New York Computer Crimes Laws
Overview of New York Computer Crime Laws
Reflecting the state legislature's effort to address a full range of computer abuses, Article 156 of the New York Penal Code criminalizes a wide range of computer crimes. Specifically, the law enumerates five distinct offenses involving computers: unauthorized use of a computer, computer trespass, computer tampering, unlawful duplication of computer related material, and criminal possession of computer related material.
For purposes of the statute, "computer" means a device or group of devices which "can automatically perform arithmetic, logical, storage or retrieval operations with or on computer data." In addition, the definition also includes peripheral equipment, such as internal and external drives, faxes, modems and printers, which are designed to store, retrieve or communicate the results of computer operations, programs or data.
A person is guilty of the crime of "unauthorized use of a computer" when he or she knowingly uses, causes to be used, or accesses a computer, computer service, or computer network without authorization. A person uses or accesses a computer "without authorization" when such person knows that his or her use or access is without the owner's permission, or where such person had actual notice that he or she lacked the owner's permission.
A person commits computer trespass when he or she commits the offense of unauthorized use of a computer (or computer service or computer network) and either (a) does so with the specific intent to commit, attempt to commit, or further the commission of any felony; or (b) knowingly gains access to computer material.
The crime of computer tampering is divided into four degrees. Fourth-degree computer tampering - the most basic of the offenses - occurs when a person commits the offense of unauthorized use of a computer (or computer service or computer network) and "intentionally alters in any manner or destroys computer data or a computer program of another person." The offense may be elevated to a higher degree depending on the presence of aggravating factors including a specific intent to commit, attempt to commit, or further the commission of any felony; previous convictions for an Article 156 or theft of services offense; the intentional alteration or destruction of computer material; and the causation of damages through such alteration or destruction in the amount of $1,000 or more.
New York additionally penalizes the unlawful duplication and criminal possession of computer related material. The former occurs when a person copies, reproduces or duplicates computer material, data, or a program and has no right to do so. A person commits the latter offense when having no right to do so, he or she knowingly possesses in any form any copy, reproduction or duplicate of any computer data or program that was the subject of unlawful duplication - with the intent to benefit him or herself or another.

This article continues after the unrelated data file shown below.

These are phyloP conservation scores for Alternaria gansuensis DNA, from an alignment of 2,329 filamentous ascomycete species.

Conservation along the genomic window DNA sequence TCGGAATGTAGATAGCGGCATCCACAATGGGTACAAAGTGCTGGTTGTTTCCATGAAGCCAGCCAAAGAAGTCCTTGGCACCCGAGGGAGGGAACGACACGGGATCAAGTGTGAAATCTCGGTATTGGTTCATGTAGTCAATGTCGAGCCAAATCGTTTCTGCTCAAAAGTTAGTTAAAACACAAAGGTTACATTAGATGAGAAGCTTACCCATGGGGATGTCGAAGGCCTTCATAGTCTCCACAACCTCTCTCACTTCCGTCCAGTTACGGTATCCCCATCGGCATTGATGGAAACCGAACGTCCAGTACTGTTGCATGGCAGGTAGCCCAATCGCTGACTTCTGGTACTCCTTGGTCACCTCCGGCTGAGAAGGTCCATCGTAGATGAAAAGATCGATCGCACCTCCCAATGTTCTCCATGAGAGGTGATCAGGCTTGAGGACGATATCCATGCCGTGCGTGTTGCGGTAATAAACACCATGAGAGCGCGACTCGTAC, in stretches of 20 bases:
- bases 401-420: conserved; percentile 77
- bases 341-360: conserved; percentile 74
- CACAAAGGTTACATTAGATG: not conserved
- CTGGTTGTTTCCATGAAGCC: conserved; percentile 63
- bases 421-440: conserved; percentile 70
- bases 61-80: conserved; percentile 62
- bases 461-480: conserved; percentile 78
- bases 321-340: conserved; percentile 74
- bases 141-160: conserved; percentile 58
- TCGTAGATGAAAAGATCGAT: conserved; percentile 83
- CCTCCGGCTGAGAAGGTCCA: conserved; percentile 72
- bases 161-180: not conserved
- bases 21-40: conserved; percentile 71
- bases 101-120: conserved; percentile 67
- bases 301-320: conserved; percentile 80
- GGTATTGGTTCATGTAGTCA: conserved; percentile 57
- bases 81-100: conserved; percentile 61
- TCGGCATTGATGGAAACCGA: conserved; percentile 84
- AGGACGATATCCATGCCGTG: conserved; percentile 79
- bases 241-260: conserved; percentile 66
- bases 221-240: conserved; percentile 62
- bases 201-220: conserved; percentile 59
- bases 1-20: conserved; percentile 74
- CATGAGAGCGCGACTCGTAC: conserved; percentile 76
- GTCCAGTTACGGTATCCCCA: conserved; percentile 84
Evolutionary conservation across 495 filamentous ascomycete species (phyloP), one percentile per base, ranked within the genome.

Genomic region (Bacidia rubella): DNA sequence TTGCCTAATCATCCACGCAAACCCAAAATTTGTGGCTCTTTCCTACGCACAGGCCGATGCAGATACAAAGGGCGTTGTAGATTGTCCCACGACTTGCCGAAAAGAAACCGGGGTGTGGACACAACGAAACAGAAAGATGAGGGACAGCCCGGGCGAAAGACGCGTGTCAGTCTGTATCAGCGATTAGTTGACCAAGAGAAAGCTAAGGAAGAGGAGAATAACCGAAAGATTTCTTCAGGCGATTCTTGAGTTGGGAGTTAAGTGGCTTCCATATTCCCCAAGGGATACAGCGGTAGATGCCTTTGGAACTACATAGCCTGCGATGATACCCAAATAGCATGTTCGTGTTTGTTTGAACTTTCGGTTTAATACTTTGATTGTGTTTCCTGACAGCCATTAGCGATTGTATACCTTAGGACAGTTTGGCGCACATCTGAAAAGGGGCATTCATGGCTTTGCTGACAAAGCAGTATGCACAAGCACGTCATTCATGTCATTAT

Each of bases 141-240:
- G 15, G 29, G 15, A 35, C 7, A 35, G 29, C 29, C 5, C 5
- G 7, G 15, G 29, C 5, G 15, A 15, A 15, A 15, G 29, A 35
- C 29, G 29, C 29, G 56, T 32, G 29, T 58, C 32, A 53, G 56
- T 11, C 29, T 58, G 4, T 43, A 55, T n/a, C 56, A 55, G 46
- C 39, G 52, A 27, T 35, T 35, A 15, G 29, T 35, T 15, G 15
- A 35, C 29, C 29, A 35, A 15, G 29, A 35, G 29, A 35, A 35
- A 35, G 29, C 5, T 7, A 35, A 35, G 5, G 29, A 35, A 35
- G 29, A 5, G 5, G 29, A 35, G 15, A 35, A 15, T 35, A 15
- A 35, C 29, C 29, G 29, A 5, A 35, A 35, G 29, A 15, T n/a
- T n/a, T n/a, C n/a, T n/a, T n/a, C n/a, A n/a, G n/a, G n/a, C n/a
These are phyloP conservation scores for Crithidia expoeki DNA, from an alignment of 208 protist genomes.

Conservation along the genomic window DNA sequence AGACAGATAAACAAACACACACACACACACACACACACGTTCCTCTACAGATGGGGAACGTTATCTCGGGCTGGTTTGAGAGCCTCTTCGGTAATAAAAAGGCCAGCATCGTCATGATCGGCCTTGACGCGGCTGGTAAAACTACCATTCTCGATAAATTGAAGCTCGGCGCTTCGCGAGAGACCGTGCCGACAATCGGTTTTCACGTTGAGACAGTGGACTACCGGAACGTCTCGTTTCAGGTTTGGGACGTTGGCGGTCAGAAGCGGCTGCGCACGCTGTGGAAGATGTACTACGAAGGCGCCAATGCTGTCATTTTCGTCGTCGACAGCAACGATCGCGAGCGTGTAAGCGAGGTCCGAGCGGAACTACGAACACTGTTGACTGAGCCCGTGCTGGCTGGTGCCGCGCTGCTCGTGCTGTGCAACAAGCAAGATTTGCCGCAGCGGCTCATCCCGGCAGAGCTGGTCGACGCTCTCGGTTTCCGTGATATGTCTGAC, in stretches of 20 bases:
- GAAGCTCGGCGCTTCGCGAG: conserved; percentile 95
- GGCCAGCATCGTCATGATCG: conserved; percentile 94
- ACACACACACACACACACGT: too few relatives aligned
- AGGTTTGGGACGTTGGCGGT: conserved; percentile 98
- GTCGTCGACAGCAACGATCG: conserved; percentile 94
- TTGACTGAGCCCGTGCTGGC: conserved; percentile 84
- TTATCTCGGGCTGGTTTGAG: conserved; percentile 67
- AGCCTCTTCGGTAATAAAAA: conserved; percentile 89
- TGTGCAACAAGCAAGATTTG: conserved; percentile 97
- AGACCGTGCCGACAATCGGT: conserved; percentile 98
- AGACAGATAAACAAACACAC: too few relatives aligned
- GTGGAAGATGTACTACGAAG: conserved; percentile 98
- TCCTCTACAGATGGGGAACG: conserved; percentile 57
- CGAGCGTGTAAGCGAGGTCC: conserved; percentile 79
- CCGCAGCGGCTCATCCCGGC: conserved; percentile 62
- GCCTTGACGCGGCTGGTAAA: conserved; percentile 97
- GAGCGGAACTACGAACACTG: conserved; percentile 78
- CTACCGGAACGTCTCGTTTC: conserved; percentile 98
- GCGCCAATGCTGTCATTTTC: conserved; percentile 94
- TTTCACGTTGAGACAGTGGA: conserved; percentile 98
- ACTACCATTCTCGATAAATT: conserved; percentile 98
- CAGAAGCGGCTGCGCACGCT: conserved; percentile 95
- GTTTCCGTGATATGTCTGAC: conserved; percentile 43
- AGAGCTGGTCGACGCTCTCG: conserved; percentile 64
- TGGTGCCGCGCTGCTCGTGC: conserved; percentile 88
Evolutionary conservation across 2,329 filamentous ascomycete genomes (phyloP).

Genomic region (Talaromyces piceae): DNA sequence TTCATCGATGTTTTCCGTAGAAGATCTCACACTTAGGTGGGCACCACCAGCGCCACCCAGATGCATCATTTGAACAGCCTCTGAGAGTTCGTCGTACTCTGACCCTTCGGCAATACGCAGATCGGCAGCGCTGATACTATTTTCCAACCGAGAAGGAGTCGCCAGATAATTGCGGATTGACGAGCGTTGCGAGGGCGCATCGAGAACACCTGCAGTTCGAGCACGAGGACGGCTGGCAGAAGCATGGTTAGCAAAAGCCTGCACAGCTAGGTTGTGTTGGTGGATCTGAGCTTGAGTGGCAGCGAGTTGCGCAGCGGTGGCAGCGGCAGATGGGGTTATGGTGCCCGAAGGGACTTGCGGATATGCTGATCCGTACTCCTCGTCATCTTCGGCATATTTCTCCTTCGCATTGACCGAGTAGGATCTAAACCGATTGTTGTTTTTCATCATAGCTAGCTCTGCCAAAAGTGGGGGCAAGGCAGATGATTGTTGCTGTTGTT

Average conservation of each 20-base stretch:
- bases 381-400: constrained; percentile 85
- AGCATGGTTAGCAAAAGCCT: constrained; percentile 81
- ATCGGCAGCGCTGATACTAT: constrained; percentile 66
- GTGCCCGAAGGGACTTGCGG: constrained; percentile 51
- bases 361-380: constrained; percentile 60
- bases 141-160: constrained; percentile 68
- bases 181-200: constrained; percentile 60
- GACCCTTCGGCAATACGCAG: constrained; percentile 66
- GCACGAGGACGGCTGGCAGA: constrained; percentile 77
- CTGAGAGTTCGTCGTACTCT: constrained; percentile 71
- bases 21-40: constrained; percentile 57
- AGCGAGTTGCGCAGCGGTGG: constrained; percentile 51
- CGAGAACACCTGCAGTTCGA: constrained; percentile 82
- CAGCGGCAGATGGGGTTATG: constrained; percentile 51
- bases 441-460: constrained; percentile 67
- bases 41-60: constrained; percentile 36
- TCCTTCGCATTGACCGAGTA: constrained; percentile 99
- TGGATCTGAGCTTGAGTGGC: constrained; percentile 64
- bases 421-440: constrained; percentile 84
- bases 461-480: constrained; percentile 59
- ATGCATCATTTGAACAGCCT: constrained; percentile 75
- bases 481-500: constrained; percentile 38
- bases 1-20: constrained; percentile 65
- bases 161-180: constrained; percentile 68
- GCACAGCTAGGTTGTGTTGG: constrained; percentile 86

Defenses to Computer Crime Charges
- Reasonable grounds to believe the accused person had authorization to use computer (for unauthorized use of a computer; defendant must provide written notice of intent to utilize defense)
- Reasonable grounds to believe the accused person had authorization to alter or destroy computer data or computer program (for computer trespass in any degree; defendant must provide written notice of intent to utilize defense)
- Reasonable grounds to believe the accused person had right to copy, reproduce or duplicate computer data or computer program (for unlawful duplication; defendant must provide written notice of intent to utilize defense)
Penalties and Sentences
The computer crimes described above are subject to various penalties under New York law. A conviction for computer tampering in the first degree - the most severely punished of computer-related offenses - is punishable as a class C felony and thus subject to either a maximum term of 3 to 15 years in prison, a fine as described below, or both. Computer trespass, first-degree unlawful duplication, and criminal possession of computer related material are class E felonies; persons guilty of these offenses may be sentenced to serve a maximum term of 3 to 4 years in prison, a fine as described below, or both. Fines for non-drug related felonies are the greater of $5,000 or double the defendant's gain from commission of the crime.
The Penal Code classifies offenses such as the unauthorized use of a computer and fourth-degree computer tampering as class A misdemeanors. Convictions for these offenses are subject to a term of imprisonment of up to one year, a fine of up to $1,000, or both.
New York Computer Crime Statute
Offenses Involving Computers; Definition of Terms
Penal Code Article 156
Note: State laws are constantly changing -- please contact a New York consumer protection attorney or conduct your own legal research to verify the state law(s) you are researching.